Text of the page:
Mudurup Rocks is the limestone promontory at the eastern end of the groyne at the Cottesloe main beach. It surrounds the sundial and has beautiful views across the Cove and south to Fremantle.
Cottesloe Coastcare has worked at Mudurup Rocks over many years. Synergy and Landcare sponsored a project here in 2009/10 and $35,000 was spent on a limestone retaining wall and pine log fencing. After controlling for weeds and rabbits we planted 4000 local native plants. Coastcare volunteers collected and cleaned all the seed required for the new plants. We continue to plant here to fill in bare patches and weed and collect rubbish.
Staff from Synergy and Coca Cola have helped with planting and weeding. Quintilian and Hale School students also joined in planting sessions and a team from Woodside removed masses of weeds. As always Coastcare is very grateful for this support given to our work towards the restoration of Town of Cottesloe’s natural areas.
After volunteers collect seed from a project site we send the seed to specialist nurseries to grow the plants . Ben Croxford of Nuts about Natives Nursery takes on the challenge of growing some of our more recalcitrant species and his skills are vital. Where there are too few local plants remaining in Cottesloe to provide seed Ben propagates from cutting material. APACE Nursery in Fremantle have also been great partners with Coastcare since we began in 1995.
You can see a list of the plants that occur at this site here.
For Aboriginal people Mudurup is a place of special significance and the name means “place of the yellow finned whiting”. More here. Noongar stories say this is the traditional haunt of the crow or warrdung. Their stories of Kadjil the Crow man say that when he visited Mudurup, fish such as mullet and salmon would be arriving soon. You can read more here.
It is also a place where you can see evidence of geological history. The layers of rocks at The Cove show how sea levels have varied over millennia. As recently as 7000 years ago you could still walk to Rottnest. More about the geology of Mudurup here.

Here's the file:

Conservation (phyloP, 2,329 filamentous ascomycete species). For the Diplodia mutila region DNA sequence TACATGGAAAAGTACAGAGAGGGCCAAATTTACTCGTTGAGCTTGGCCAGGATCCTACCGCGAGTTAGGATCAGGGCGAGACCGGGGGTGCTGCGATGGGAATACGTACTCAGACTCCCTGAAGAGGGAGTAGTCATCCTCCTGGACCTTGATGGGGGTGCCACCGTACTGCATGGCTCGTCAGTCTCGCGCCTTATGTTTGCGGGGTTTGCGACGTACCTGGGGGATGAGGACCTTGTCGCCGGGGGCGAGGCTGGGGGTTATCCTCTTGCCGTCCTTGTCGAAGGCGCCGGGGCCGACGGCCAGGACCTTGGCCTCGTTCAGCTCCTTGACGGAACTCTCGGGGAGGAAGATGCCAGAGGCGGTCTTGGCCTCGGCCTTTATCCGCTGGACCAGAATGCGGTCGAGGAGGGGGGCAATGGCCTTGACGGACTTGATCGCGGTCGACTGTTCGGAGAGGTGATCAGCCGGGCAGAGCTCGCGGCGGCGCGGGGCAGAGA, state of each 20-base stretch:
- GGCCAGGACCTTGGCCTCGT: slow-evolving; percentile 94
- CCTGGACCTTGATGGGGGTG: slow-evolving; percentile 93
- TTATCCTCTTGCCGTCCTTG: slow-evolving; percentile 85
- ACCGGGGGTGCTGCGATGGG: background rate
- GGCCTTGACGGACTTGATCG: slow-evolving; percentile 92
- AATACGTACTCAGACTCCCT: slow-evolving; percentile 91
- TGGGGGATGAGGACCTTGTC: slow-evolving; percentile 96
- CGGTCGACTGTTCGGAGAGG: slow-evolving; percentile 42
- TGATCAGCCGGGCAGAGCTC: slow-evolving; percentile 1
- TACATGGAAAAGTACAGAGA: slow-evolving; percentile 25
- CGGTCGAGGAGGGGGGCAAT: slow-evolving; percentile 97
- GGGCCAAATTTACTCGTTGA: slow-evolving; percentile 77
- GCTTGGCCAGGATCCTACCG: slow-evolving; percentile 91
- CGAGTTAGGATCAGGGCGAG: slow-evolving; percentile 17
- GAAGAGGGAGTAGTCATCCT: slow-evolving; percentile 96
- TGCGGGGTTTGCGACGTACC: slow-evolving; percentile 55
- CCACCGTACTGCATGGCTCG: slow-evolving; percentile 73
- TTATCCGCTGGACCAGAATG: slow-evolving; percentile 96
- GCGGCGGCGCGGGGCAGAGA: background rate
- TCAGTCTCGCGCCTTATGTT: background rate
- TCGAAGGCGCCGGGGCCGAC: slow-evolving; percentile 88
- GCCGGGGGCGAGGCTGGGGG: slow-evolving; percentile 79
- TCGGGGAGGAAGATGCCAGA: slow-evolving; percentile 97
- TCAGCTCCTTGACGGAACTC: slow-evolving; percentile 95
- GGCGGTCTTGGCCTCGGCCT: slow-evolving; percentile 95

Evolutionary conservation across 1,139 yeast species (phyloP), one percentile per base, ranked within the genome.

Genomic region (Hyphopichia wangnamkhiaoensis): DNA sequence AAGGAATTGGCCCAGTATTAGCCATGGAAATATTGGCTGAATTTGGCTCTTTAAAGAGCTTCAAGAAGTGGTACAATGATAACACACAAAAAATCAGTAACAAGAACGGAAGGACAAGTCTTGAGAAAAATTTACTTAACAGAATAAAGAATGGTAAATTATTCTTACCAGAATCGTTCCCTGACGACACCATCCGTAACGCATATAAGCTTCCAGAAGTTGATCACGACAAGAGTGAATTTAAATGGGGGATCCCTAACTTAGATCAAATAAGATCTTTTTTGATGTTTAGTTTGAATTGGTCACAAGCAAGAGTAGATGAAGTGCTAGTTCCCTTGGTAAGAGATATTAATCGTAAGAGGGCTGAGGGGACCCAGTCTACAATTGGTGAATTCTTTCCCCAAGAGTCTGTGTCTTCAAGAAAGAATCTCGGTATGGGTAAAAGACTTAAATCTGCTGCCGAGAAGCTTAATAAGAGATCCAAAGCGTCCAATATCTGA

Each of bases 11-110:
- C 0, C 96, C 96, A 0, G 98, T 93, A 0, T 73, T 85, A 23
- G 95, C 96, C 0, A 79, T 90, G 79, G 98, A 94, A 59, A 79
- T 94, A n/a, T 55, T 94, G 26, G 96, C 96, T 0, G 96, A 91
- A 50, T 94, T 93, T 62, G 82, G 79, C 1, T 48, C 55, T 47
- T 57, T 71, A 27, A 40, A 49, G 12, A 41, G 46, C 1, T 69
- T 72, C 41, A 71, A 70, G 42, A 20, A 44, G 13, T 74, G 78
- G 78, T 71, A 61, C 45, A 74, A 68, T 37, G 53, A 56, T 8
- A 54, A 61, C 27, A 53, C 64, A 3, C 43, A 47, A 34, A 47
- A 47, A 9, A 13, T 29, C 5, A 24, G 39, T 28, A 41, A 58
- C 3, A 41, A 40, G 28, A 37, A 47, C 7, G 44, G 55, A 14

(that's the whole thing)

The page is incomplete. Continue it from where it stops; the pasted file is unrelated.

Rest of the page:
2009 Mudurup verge when we started.
2019 A flourishing verge at Mudurup.
2010 More planting near the Cottesloe Surf Club
2017 Same site flourishing.
2010 Montessori children helped us with planting.
2014 A weeding working bee with Woodside.
The seaward side of Mudurup Rocks runs into the Cottesloe Reef which is home to the Weedy Seadragon (Phyllopteryx taeniolatus). Weedy Seadragons can grow up to 45cm in length. They have leaf-like appendages for camouflage and a few short spines along their body used as a defence against attacking fish. Their bodies are orange/red with yellowish or whitish spots and may have bluish purple stripes and some yellow markings. Breeding season is early summer and male seadragons carry the fertilised eggs on their tail for up to two months. The baby sea dragons hatch small but fully formed and swim off to fend for themselves.
In 2010 Cottesloe Coastcare began a campaign to have Weedy Seadragons protected in Western Australia. Success came in June 2011 when “weedies” were declared a protected species. You can read more here.
Hardenbergia comptoniana or native wisteria is a vigorous climbing plant with cylindrical fruit. The 10 mm long pods pop open on hot summer days. Ants are attracted to the white ‘fat bodies’ around the seeds and collect and bury the seeds thereby increasing the plants’ dispersal.
The genus was named in 1837 by George Bentham in honour of Franziska, Countess von Hardenberg (sister of Baron von Huegel). Was it because Franziska had beautiful green eyes or because she was a patron of botany?
PO Box 32
Cottesloe WA 6911
Info for Committee
To stay up to date with our news and upcoming events.